Muscle Monday—Infraspinatus

Infraspinatus is one of my favorite muscles to work on. Clients rarely know about it, but almost everyone has some trigger points there, and people are often amazed by the intensity of sensation when it gets worked on.
Infraspinatus muscle” by Anatomography – CC BY-SA

One of the deep shoulder muscles in the rotator cuff, infraspinatus covers almost all the of the shoulder blade below the spine of the scapula. It helps to laterally rotate the arm, like when you pull your arm back to throw a ball. Anyone who uses their arms a lot in their work will like getting work done on their infraspinatus, because when the arms stay overhead or out in front of you for long periods of time, the muscle works overtime trying to keep the arm up. Both driving a car with both hands on top of the steering wheel and working at a computer keyboard without elbow support can abuse the muscle as well.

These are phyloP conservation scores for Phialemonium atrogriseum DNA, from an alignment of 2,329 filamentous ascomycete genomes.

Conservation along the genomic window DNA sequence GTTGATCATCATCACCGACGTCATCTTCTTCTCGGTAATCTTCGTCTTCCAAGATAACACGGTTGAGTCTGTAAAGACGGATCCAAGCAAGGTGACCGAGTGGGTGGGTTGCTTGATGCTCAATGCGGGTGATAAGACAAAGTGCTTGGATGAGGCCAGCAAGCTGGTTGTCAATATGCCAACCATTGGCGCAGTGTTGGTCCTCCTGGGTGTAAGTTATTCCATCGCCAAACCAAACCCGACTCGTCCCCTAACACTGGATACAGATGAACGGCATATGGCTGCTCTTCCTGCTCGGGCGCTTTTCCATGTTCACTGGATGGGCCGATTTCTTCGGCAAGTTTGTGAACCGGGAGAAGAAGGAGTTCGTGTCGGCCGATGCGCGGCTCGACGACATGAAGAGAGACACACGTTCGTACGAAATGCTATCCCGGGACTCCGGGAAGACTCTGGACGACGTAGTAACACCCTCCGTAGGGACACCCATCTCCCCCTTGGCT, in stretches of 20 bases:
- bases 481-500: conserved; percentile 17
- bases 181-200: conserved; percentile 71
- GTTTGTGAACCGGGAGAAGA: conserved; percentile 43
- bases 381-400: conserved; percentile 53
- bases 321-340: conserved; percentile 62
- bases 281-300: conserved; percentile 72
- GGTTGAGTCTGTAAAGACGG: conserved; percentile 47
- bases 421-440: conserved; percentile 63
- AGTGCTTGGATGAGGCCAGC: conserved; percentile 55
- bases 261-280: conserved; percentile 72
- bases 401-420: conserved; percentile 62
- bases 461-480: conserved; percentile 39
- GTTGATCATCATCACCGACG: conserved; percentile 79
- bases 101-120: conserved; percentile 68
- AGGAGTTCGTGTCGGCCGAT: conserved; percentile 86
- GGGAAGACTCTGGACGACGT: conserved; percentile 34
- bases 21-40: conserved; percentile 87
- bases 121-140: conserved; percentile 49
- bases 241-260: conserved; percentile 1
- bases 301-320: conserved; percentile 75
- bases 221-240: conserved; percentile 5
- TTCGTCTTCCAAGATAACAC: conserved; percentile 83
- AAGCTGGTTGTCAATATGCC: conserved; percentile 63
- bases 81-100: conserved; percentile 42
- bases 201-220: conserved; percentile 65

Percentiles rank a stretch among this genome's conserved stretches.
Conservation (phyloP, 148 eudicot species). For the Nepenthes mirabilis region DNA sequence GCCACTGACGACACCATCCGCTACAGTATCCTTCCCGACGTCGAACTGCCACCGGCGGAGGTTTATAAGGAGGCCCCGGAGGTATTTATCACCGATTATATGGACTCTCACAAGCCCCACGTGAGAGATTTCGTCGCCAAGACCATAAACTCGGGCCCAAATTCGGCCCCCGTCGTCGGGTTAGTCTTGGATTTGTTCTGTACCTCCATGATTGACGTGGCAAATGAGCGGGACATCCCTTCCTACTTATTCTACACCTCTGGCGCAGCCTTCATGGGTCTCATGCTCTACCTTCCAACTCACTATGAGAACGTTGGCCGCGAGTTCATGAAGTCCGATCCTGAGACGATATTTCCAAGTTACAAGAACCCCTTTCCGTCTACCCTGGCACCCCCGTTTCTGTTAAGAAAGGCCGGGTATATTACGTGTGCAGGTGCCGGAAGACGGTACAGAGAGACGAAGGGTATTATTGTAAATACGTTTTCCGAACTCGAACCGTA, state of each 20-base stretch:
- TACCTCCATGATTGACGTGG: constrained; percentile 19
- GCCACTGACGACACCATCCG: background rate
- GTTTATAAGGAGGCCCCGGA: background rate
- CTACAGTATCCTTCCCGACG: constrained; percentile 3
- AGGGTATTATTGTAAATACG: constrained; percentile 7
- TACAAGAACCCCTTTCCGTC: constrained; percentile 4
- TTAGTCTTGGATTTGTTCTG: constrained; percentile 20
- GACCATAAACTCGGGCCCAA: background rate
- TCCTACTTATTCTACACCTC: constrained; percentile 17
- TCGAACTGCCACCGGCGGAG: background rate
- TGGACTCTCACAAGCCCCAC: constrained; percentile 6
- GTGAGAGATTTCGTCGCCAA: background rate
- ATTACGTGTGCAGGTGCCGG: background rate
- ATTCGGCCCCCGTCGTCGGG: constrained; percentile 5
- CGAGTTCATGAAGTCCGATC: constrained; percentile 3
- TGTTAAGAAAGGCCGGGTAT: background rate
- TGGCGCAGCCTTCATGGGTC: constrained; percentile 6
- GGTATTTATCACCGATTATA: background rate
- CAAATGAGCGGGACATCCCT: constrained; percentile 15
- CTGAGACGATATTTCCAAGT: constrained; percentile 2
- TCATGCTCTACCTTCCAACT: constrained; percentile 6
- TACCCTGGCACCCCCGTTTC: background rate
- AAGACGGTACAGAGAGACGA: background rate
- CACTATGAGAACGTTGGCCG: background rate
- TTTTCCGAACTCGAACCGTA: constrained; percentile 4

Though the muscle is located on the shoulder blade, usually the pain is not felt there. Mostly it refers to the front or outside of the shoulder, though it can also be felt down the arm or along the inside border of the shoulder blade. Stiffness in this muscle can make it difficult to reach behind you, and can cause the other muscles in the rotator cuff to tighten, which can in turn lead to what is known as “frozen shoulder,” but can generally be treated successfully through trigger point massage.


Davies, C. (2004). The Trigger Point Therapy Workbook (2nd ed.). Oakland, CA: New Harbinger Publications, Inc

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